A few days ago, I was wondering when to prune the standard rose in my little courtyard garden. My Iceberg had flowered well, its sheltered location having protected it from winds and rain, and I was reluctant to cut away flower buds. When I was young, it was not unusual to get out the secateurs in June, but it seems July is the month when most roses are pruned nowadays, according to the Yates New Zealand website.
That evening (21 July), our region was shaken by a series of earthquakes, the largest of which measured 6.5 on the Richter scale.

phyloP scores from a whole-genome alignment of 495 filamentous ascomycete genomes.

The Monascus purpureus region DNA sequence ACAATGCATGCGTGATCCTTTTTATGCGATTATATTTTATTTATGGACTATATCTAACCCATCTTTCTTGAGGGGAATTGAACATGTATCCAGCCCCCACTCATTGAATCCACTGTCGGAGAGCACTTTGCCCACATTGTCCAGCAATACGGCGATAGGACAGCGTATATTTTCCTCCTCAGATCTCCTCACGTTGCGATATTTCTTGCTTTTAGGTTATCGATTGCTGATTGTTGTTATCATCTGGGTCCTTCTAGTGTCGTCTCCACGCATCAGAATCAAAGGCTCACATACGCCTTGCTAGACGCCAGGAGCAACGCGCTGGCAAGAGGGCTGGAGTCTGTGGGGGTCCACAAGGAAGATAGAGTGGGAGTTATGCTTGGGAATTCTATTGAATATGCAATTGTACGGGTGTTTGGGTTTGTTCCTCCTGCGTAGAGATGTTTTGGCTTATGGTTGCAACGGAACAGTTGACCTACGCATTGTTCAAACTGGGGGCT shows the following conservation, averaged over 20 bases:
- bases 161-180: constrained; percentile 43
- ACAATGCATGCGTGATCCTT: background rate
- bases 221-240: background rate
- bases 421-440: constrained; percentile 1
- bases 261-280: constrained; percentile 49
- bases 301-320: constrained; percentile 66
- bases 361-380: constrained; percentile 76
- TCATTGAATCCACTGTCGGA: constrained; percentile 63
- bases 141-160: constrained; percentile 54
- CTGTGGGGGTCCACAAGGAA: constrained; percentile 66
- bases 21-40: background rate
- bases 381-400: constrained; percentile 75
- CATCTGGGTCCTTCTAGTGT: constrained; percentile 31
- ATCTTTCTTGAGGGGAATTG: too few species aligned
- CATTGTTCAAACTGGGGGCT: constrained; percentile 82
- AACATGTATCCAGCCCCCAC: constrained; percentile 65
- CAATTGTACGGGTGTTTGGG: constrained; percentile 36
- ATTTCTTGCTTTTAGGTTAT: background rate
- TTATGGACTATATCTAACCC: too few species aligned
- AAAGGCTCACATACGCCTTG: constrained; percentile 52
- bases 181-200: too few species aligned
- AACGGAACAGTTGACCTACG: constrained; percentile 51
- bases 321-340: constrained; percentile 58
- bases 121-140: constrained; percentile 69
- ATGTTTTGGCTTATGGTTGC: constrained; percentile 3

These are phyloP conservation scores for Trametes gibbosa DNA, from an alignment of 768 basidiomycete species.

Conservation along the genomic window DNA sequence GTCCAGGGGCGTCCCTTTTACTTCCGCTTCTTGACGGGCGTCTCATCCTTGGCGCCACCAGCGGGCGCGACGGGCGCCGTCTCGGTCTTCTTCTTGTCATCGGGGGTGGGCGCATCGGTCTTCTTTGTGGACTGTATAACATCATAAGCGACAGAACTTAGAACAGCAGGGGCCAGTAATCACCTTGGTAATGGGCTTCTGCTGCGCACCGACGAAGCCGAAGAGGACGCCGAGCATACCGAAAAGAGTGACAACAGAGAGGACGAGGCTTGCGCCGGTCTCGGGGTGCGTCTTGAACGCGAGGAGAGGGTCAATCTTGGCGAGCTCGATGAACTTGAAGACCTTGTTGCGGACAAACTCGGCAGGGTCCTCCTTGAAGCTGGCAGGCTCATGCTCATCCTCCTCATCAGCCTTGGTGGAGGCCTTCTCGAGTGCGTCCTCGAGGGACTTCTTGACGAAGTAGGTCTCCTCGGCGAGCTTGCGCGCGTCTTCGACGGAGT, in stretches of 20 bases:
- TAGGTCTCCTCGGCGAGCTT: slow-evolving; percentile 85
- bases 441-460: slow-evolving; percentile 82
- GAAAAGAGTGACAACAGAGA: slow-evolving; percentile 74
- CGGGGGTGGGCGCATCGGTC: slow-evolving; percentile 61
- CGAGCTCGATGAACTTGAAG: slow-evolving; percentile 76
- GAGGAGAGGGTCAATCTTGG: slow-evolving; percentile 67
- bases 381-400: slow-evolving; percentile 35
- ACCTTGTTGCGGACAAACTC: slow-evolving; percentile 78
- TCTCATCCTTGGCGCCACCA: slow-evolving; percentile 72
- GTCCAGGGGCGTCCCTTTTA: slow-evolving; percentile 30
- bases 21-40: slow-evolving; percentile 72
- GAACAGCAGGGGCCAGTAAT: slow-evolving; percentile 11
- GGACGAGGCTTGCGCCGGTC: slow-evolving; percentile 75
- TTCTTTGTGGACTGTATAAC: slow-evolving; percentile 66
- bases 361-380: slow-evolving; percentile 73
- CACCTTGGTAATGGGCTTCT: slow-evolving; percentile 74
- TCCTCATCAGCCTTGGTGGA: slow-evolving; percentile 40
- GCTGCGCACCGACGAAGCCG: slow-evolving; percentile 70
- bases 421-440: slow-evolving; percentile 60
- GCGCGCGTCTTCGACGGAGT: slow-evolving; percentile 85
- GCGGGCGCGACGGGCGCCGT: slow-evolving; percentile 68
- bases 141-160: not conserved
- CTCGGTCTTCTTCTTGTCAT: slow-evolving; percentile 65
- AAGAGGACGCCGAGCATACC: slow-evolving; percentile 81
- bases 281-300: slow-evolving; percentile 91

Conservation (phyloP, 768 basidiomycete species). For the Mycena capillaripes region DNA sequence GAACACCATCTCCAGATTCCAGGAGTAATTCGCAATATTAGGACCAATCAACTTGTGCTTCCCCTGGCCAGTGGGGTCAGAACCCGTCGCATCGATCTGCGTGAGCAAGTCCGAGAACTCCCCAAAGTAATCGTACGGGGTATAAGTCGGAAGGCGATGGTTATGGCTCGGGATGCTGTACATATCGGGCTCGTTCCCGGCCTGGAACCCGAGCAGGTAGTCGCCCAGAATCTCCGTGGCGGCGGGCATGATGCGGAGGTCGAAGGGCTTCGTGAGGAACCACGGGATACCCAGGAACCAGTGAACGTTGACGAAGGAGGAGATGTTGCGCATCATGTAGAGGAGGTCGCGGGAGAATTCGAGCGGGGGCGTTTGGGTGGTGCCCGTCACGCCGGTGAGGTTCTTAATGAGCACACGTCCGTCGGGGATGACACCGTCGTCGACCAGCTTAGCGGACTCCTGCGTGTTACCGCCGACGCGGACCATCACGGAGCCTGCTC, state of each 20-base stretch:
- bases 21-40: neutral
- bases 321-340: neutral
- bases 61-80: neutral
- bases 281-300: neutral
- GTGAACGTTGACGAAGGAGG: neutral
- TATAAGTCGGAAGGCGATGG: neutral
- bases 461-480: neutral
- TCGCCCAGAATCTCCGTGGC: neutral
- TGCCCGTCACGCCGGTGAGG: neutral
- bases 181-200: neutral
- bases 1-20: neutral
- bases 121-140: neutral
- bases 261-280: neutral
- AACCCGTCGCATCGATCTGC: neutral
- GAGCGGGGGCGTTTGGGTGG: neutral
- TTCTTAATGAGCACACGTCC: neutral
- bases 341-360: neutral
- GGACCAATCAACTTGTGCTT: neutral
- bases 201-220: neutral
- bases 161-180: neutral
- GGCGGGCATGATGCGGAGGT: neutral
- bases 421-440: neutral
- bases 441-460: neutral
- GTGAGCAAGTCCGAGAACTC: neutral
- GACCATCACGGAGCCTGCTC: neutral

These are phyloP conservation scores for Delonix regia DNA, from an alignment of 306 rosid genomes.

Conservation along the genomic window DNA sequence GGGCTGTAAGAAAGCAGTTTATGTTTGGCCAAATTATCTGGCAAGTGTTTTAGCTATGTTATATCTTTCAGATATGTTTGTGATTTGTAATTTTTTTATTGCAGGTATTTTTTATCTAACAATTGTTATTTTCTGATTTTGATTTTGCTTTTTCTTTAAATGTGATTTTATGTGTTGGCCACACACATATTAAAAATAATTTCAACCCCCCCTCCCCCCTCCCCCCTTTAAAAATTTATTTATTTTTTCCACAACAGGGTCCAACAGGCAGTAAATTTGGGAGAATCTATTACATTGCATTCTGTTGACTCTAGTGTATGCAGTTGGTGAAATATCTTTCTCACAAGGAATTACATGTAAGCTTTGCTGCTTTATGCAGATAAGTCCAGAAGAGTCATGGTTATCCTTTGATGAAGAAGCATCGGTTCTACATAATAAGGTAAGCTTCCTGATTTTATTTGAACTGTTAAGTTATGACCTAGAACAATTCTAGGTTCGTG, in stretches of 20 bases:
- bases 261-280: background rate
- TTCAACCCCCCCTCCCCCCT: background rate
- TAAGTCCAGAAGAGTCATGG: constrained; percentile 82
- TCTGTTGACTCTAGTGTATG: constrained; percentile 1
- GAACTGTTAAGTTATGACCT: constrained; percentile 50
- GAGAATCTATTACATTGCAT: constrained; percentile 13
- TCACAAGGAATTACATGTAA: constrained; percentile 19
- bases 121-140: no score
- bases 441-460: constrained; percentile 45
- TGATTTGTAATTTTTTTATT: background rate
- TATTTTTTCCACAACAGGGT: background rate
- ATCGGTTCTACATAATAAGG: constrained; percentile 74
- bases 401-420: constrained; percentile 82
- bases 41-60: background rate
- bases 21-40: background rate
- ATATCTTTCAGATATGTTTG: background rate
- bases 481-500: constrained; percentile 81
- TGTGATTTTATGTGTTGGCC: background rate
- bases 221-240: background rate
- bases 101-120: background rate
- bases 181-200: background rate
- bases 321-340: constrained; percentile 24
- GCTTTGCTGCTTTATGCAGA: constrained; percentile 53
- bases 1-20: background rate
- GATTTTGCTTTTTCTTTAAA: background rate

Rose pruning seems to cause angst for even experienced gardeners. For a couple of days, though, my angst was focused on whether Wellington would get another, bigger shake-up.
Yesterday, I got out (misty drizzle notwithstanding) and snipped the bush into shape. “Even if you did no pruning, the roses would survive,” says the Yates guide. After all, roses growing in the wild never got pruned.
“Roses do, however, respond really well to pruning. They flower well on the new growth that pruning stimulates and, after pruning, they’re neat and tidy and look as if they’re comfortable in the garden.”
The image, dating from 29 April 2010, is one of a number of shots captured in a friend’s garden.